A man who has taught his 50 million Twitter followers words like "wether", "boarder" and "unpresidented" apparently thinks LeBron James is a dummy.

In a tweet sent last weekend, Donald Trump said journalist Don Lemon, who was interviewing James while the president was busy hate-watching CNN, made "Lebron look smart, which isn't easy to do".

Why did James elicit that missive from a president who's usually such a paragon of restraint? He simply spoke this self-evident truth to CNN: "What I've noticed over the past few months is [Trump] has kinda used sports to divide us."

That attempted division is clear. First, predominantly black athletes point out the injustices faced by people of colour every day in the United States. Then, Trump attacks those athletes for being ungrateful. Finally, his all-white base roars its approval.

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But while the debate between James and Trump seems a little unbalanced - in one corner we have perhaps the greatest basketballer of all time, a player who has at times single-handedly dragged his teams to eight straight NBA Finals, and a man who last week opened a public school for 240 at-risk kids; in the other we have a sack of old peaches that has been left in the sun for too long - on this occasion I'm gonna have to take issue with LeBron.

Long before Trump's fat thumbs first turned on the caps lock, sport was always a cause of division, in ways both good and bad. It's part of what makes it so captivating. Trump is merely causing another fissure, in a week that has featured plenty.

Some of the division is good-natured and ultimately meaningless. For example, Beauden Barrett is going to start in the No 10 jersey for the first Bledisloe Cup test against Australia next weekend, despite the clamouring of Crusaders fans pressing the deserving case of Richie Mo'unga, while the All Blacks are going to beat Australia, despite the quality banter from Steve Hansen about his opponents being favourites.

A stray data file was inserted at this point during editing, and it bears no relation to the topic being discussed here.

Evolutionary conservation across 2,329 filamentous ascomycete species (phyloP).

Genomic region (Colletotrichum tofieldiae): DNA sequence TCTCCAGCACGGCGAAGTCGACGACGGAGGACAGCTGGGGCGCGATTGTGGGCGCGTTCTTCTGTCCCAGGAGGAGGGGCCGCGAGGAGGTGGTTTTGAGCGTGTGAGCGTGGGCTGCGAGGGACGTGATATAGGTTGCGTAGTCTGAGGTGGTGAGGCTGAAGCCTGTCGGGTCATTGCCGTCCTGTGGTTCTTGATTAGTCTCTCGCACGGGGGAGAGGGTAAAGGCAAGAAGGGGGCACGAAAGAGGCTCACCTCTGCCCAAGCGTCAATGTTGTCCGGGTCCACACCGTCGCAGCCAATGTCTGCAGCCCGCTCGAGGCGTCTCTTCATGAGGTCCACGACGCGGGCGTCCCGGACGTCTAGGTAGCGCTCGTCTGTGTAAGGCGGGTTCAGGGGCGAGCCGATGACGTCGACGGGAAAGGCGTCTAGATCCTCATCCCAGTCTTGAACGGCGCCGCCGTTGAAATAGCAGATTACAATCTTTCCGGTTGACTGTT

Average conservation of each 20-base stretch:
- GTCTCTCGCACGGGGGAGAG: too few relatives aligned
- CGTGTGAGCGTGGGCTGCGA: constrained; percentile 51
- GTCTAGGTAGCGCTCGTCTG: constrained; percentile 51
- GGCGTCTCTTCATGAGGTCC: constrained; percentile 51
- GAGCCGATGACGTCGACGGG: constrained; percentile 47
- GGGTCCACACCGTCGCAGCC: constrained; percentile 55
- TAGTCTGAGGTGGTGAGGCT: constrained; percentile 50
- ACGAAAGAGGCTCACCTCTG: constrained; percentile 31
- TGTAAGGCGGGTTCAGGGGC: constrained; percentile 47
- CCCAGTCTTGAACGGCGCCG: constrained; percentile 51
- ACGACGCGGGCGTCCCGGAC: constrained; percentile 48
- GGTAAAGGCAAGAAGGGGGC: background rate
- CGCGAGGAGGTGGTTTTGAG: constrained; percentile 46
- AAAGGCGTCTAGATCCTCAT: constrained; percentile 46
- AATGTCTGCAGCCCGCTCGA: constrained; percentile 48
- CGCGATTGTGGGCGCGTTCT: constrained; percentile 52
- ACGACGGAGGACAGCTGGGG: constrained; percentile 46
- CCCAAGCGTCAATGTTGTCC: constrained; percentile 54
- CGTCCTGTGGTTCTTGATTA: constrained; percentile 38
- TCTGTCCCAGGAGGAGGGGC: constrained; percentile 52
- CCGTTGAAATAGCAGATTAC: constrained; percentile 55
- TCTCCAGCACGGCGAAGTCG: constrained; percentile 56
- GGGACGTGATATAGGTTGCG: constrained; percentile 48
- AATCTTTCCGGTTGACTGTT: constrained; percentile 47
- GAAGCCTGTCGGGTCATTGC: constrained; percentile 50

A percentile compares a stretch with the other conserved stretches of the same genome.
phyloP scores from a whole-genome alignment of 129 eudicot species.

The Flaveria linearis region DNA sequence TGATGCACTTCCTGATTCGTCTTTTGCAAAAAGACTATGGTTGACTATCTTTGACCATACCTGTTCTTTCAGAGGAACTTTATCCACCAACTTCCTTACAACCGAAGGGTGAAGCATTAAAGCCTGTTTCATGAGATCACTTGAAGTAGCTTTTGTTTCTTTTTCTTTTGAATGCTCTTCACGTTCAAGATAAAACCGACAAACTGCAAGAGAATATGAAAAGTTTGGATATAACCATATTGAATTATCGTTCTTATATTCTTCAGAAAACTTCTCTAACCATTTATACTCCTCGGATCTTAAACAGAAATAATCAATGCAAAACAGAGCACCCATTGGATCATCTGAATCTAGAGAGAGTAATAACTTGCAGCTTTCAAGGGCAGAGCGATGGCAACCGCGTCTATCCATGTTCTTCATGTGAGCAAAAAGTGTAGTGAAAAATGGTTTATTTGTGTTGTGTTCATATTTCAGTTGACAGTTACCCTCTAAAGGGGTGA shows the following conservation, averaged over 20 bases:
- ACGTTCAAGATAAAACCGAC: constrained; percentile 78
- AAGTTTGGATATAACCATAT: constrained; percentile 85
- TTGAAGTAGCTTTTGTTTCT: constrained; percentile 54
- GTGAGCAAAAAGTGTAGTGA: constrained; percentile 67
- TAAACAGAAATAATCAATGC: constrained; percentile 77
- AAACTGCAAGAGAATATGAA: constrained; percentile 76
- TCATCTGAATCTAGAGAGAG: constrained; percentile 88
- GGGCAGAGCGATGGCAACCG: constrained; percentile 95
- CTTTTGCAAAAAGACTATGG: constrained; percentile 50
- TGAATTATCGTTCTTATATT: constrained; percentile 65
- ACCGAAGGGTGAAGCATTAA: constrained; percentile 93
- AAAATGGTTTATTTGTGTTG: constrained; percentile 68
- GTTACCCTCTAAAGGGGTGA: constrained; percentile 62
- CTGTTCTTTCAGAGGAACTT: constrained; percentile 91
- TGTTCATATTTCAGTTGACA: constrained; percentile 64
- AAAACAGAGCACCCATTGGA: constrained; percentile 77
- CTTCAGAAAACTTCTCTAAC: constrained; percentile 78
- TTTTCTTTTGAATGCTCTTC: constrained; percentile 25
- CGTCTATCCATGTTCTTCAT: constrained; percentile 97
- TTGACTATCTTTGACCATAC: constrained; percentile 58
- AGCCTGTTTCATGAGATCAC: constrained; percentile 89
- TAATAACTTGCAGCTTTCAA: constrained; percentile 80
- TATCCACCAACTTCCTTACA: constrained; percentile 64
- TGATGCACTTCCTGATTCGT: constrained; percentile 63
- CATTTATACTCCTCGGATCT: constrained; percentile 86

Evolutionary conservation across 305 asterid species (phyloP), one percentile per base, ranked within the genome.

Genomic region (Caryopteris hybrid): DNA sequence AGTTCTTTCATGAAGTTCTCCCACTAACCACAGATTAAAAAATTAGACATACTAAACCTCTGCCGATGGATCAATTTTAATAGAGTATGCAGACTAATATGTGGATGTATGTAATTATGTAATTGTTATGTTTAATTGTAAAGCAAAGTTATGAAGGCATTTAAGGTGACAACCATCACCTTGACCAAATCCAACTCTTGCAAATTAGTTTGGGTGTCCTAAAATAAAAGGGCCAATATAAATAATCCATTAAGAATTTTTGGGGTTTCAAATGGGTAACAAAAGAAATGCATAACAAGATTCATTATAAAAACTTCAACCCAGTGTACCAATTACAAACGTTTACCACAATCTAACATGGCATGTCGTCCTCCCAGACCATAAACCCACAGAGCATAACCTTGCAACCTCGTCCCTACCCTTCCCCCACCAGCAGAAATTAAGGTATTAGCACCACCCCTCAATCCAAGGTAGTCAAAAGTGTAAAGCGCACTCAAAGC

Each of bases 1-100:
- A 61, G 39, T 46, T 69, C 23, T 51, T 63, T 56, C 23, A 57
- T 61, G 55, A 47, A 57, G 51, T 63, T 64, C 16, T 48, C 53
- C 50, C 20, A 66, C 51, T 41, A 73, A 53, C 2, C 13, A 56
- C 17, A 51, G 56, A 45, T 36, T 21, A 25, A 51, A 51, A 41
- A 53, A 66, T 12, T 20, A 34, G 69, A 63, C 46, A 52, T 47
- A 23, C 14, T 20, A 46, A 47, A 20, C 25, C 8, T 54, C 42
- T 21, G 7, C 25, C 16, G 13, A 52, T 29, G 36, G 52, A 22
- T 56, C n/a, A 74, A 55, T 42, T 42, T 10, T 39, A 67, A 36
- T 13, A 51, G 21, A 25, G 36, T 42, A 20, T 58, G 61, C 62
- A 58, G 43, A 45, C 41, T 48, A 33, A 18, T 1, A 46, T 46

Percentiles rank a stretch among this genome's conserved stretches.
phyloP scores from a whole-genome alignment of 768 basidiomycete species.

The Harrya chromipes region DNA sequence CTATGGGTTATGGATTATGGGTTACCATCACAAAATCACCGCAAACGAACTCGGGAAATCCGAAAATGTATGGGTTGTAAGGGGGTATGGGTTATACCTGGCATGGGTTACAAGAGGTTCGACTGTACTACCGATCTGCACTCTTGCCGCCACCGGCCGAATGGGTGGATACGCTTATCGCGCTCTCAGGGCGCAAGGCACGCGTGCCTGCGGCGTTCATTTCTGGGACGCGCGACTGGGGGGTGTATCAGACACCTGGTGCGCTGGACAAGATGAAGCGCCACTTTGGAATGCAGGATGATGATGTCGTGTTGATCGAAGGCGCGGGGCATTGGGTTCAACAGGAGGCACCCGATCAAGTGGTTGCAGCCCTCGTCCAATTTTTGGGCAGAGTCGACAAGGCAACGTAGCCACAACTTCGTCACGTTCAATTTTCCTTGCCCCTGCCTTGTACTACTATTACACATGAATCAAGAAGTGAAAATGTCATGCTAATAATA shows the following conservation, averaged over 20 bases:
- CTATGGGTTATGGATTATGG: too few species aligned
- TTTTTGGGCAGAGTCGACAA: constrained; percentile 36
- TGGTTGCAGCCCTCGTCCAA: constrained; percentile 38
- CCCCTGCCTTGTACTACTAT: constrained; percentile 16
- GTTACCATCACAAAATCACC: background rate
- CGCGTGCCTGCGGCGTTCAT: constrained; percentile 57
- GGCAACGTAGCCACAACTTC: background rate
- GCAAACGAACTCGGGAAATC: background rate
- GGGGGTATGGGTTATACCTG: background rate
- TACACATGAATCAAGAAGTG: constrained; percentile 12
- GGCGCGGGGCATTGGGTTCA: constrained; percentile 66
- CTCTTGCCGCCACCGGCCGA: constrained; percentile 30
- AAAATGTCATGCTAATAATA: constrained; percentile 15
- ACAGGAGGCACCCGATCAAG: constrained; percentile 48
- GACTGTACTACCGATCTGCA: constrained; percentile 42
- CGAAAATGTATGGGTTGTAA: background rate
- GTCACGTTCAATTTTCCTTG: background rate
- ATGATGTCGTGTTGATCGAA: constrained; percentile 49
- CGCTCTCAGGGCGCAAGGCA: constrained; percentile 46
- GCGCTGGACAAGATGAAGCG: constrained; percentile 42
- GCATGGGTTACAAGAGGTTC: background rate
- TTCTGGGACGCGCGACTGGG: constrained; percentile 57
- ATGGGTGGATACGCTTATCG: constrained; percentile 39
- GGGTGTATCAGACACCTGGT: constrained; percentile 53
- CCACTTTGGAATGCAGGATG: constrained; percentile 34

Some division has a fair bit of enmity attached. Look no further than the Premier League kicking off this weekend, marking the official end of a magical summer in which England rallied around their surprising World Cup heroes, a feel-good atmosphere that will inevitably be replaced by chants that would make the Green Party proud.

And some, unfortunately, is just plain toxic.

While Trump has successfully vilified African American athletes for kneeling during a stupid song, other, perhaps almost equal travesties are continuing unabated in the sporting world.

This being sport, of course, no matter the offence there are always fans willing not only to forgive but lash out at anyone on the other side of the dividing line.

A quick example: we discussed a couple of weeks ago the racist and homophobic tweets sent by Milwaukee Brewers pitcher Josh Hader when he was 17. It would be difficult to defend such hurtful words. Except for Brewers fans, who proceeded to celebrate Hader with a standing ovation the next time he took the mound.

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And this week, in a similar case involving the dark side of an us-against-them mentality, we have Ohio State University football coach Urban Meyer.

One of the true greats in the profession of profiting handsomely from the exploitation of unpaid student-athletes, Meyer has become embroiled in a controversy surrounding his knowledge of domestic abuse allegations involving a former assistant.

The coach was placed on paid administrative leave as Ohio State investigated whether he mishandled or even overlooked the accusations, after a damning investigation from a former ESPN reporter.

So how did Ohio State fans respond to news of their beloved coach's potentially grave mistake? They headed to the stadium, conducted a rally to defend Meyer and lashed out at, sigh, the "fake news" of ESPN.

One attendee even carried a sign, reading, "Me too! I support Urban Meyer". One guess whom that enlightened individual voted for.

Now, this would all be extremely depressing if it weren't so unsurprising. (Scratch that, it's still pretty damn depressing.)

Sports are inherently partisan and fans are instinctively tribal, perhaps now more than ever. Trump can take some credit, or blame, but a player like James who was once as heavily criticised as any athlete knows division has always existed in sport.

Although, we keep it pretty cool in this part of the world. New Zealand fans are occasionally criticised for being less fanatical in their fanaticism. And while that may create quieter atmospheres, it equally begets better people.

Not having a dried-up Jack-O'-Lantern as our leader certainly helps, but so does keeping our divisions limited to topics like which world-class first five deserves to kick off another walloping of the Wallabies.